Yardley has no problems arguing that the shooting sports are entirely respectable, and 'sporting shooters' are among the most law abiding people in society: 'otherwise they wouldn't have licences - do you know how difficult it is to get a licence?' He points out that most crimes using firearms are committed with illegal guns, telling me a story of how, some years ago, he helped an officer from the Metropolitan Police to look at 657 guns used in crimes throughout London. Only one of them had ever been licensed.
His conclusion is that the sport of shooting is not dangerous: 'you have more chance of drowning in your own bathwater than falling victim to a legally owned gun - in fact, ballroom dancing is more dangerous than shooting.' And banning guns would only make the problem worse, by 'forcing them underground'.
Even so, isn't Yardley being just a tad insensitive to the Dunblane parents? Many would say that their feelings should count for more than the enjoyment of a leisure pursuit by a few well-to-do sportsmen.
Explosion number two. 'There is nothing insensitive about what I'm saying', he retorts. 'Let's be completely honest - I am sure if I was one of the Dunblane parents I would never want to see a gun again. But in a mature democracy the bereaved don't make the law - they shouldn't make the law. The purpose of law making in this case is to prevent future tragedy, not to punish the innocent or recreate the conditions which may make future tragedies more likely. I am fed up with people saying "what about those parents". The horror they witnessed is unimaginable but in a democracy you cannot just give into the mob.'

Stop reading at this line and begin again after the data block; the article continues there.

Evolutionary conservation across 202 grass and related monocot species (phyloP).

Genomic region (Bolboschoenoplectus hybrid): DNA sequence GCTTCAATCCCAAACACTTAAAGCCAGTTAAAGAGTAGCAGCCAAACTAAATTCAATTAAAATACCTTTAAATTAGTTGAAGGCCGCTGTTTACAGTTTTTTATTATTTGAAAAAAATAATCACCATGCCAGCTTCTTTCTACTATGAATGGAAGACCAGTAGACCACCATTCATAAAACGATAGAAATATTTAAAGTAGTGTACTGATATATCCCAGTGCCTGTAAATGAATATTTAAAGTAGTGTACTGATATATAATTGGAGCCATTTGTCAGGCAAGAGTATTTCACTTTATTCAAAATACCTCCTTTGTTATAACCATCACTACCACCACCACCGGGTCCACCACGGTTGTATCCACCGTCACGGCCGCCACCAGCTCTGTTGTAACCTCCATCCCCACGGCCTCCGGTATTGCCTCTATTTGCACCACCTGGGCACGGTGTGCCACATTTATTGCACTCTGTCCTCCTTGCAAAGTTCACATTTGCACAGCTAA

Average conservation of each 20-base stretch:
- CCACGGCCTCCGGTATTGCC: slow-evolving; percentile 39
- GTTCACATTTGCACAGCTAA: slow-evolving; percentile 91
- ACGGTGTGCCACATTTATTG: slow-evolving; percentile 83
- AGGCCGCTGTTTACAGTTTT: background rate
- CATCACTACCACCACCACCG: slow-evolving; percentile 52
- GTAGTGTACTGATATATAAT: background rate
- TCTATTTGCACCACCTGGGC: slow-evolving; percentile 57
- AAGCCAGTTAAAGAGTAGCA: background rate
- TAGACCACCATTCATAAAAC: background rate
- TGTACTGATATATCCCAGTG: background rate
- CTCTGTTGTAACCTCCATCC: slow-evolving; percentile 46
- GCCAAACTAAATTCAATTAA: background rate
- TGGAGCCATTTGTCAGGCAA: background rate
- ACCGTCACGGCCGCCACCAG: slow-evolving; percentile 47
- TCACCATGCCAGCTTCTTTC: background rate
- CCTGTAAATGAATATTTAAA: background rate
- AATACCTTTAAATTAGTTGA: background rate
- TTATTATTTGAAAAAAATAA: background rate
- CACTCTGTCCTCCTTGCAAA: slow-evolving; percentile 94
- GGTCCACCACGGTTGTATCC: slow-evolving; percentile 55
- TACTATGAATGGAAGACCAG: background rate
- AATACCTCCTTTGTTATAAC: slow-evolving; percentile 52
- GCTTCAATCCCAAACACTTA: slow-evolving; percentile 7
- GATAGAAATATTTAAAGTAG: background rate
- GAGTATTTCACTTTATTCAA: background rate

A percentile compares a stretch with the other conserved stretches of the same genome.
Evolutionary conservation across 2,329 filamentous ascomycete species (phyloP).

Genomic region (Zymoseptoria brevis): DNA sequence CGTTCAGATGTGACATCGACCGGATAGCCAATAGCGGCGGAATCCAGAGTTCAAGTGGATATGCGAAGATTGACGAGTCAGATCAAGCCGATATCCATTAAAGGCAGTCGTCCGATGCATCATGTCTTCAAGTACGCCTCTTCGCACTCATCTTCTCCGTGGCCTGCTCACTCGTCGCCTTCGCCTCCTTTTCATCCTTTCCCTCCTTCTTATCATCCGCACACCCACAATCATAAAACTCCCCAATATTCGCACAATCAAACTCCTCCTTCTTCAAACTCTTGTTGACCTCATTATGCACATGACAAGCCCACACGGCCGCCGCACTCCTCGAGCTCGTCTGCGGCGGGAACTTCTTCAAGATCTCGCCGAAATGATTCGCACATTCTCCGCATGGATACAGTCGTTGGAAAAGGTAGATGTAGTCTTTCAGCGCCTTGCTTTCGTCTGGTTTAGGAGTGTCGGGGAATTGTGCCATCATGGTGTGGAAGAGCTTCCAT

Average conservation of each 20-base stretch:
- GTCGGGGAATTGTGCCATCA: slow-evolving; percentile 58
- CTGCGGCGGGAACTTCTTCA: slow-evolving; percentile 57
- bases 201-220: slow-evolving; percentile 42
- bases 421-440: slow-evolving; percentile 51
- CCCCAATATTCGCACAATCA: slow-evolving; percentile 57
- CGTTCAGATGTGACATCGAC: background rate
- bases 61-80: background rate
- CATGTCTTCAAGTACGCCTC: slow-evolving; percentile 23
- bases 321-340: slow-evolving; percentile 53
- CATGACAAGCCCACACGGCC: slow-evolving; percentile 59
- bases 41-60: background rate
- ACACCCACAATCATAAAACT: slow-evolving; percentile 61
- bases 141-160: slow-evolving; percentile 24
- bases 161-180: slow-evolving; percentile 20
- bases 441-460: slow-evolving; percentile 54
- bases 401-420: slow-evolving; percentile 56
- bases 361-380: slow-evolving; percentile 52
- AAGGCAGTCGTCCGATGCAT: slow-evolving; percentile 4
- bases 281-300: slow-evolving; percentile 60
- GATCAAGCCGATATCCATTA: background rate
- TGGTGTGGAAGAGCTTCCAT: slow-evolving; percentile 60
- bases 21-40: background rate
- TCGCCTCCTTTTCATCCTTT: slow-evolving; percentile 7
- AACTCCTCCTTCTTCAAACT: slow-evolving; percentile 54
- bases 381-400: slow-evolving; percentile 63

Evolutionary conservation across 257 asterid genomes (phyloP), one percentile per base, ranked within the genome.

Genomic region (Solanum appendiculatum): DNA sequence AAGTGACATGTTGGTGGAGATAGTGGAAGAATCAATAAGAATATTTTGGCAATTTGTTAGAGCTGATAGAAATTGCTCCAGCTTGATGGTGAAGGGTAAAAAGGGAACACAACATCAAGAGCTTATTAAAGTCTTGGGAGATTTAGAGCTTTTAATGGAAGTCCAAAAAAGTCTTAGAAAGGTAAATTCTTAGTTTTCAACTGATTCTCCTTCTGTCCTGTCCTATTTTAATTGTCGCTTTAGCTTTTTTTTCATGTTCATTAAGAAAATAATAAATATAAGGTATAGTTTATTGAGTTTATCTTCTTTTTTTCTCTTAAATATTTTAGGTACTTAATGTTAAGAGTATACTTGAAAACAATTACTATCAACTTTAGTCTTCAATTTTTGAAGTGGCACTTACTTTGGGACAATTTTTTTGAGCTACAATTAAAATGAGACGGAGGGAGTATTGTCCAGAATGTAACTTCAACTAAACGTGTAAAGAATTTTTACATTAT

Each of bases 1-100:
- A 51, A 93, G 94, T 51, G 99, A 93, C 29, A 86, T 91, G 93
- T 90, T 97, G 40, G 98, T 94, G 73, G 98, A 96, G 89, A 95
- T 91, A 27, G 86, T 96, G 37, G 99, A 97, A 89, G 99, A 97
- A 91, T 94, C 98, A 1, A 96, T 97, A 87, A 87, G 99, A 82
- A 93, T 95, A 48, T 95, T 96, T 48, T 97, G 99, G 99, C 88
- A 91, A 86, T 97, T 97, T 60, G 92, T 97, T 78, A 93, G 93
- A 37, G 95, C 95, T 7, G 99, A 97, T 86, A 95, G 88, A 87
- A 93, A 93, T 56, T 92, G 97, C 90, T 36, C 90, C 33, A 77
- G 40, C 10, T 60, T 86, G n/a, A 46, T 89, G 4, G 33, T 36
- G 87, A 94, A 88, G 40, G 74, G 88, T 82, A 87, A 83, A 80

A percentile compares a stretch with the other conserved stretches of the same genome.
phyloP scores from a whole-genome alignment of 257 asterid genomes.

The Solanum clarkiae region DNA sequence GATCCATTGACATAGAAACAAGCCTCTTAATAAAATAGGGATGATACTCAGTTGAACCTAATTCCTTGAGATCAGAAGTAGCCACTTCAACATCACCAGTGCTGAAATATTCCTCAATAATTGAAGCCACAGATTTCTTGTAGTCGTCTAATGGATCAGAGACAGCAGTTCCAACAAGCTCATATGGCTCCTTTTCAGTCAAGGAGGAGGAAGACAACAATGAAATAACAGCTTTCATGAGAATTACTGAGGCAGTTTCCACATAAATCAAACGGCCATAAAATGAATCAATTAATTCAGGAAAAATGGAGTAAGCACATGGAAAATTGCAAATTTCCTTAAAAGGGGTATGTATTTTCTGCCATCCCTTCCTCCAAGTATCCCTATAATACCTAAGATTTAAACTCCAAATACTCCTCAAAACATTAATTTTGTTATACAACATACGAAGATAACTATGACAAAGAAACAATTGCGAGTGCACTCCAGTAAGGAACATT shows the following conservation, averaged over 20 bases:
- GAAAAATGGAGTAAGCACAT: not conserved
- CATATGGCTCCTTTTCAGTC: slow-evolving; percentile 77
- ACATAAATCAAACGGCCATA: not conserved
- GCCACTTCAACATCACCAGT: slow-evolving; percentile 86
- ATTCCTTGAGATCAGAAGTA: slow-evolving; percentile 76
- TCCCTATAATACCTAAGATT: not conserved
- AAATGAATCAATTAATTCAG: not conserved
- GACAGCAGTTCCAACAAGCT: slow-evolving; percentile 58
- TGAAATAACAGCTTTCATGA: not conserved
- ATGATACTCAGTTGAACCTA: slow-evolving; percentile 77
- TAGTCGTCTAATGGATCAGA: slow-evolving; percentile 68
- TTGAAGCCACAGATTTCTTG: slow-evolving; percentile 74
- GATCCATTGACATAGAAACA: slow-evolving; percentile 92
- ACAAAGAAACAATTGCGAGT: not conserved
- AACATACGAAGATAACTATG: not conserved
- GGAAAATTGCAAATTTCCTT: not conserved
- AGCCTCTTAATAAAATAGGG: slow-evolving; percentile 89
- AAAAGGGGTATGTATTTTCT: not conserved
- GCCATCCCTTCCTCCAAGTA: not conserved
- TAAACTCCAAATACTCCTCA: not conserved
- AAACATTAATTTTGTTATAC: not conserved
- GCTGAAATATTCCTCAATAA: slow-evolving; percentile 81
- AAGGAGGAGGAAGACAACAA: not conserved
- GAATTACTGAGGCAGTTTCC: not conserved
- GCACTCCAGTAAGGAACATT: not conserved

Sorry? The mob? Yardley explains himself. 'In the discussion about banning guns, we're not just talking about the Dunblane parents, we're talking about the mob hysteria that was whipped up by the media after the event. It struck me at the time that there was a requirement for a scapegoat after Dunblane, a kind of pagan sacrifice. That sacrifice was us. So I felt it was my duty to fight to get our point across.'
He has found that fight an unfair one, faced with 'extraordinary journalistic bias'. 'If you add up the time given to our side of the story in this affair and the time given to Snowdrop, there is little comparison', he complains. 'For example, when the Duke of Edinburgh made his comments about cricket bats, the Nine O'Clock News gave me 17 pre-recorded seconds whereas Ann Pearston had a live interview lasting 2 minutes and 15 seconds. The other side always has the last word.' He cites another example: the coverage given to the Sportsman's Association demonstration in February 1997. 'I think it's extraordinary that we should get 20 000 people in Trafalgar Square and end up with half an inch of coverage in the Times.'
But Michael Yardley intends to keep on banging away on behalf of sporting shooters. 'The rights of shooting people are the rights of the rest of us', he says. 'Even though a lot of people don't understand why we do what we do, they should ask themselves if they really want to give up more of their own freedom for the sake of a piece of ill-founded legislation that will not work.'
Yardley: all fired up over gun control
Reproduced from LM issue 102, July/August 1997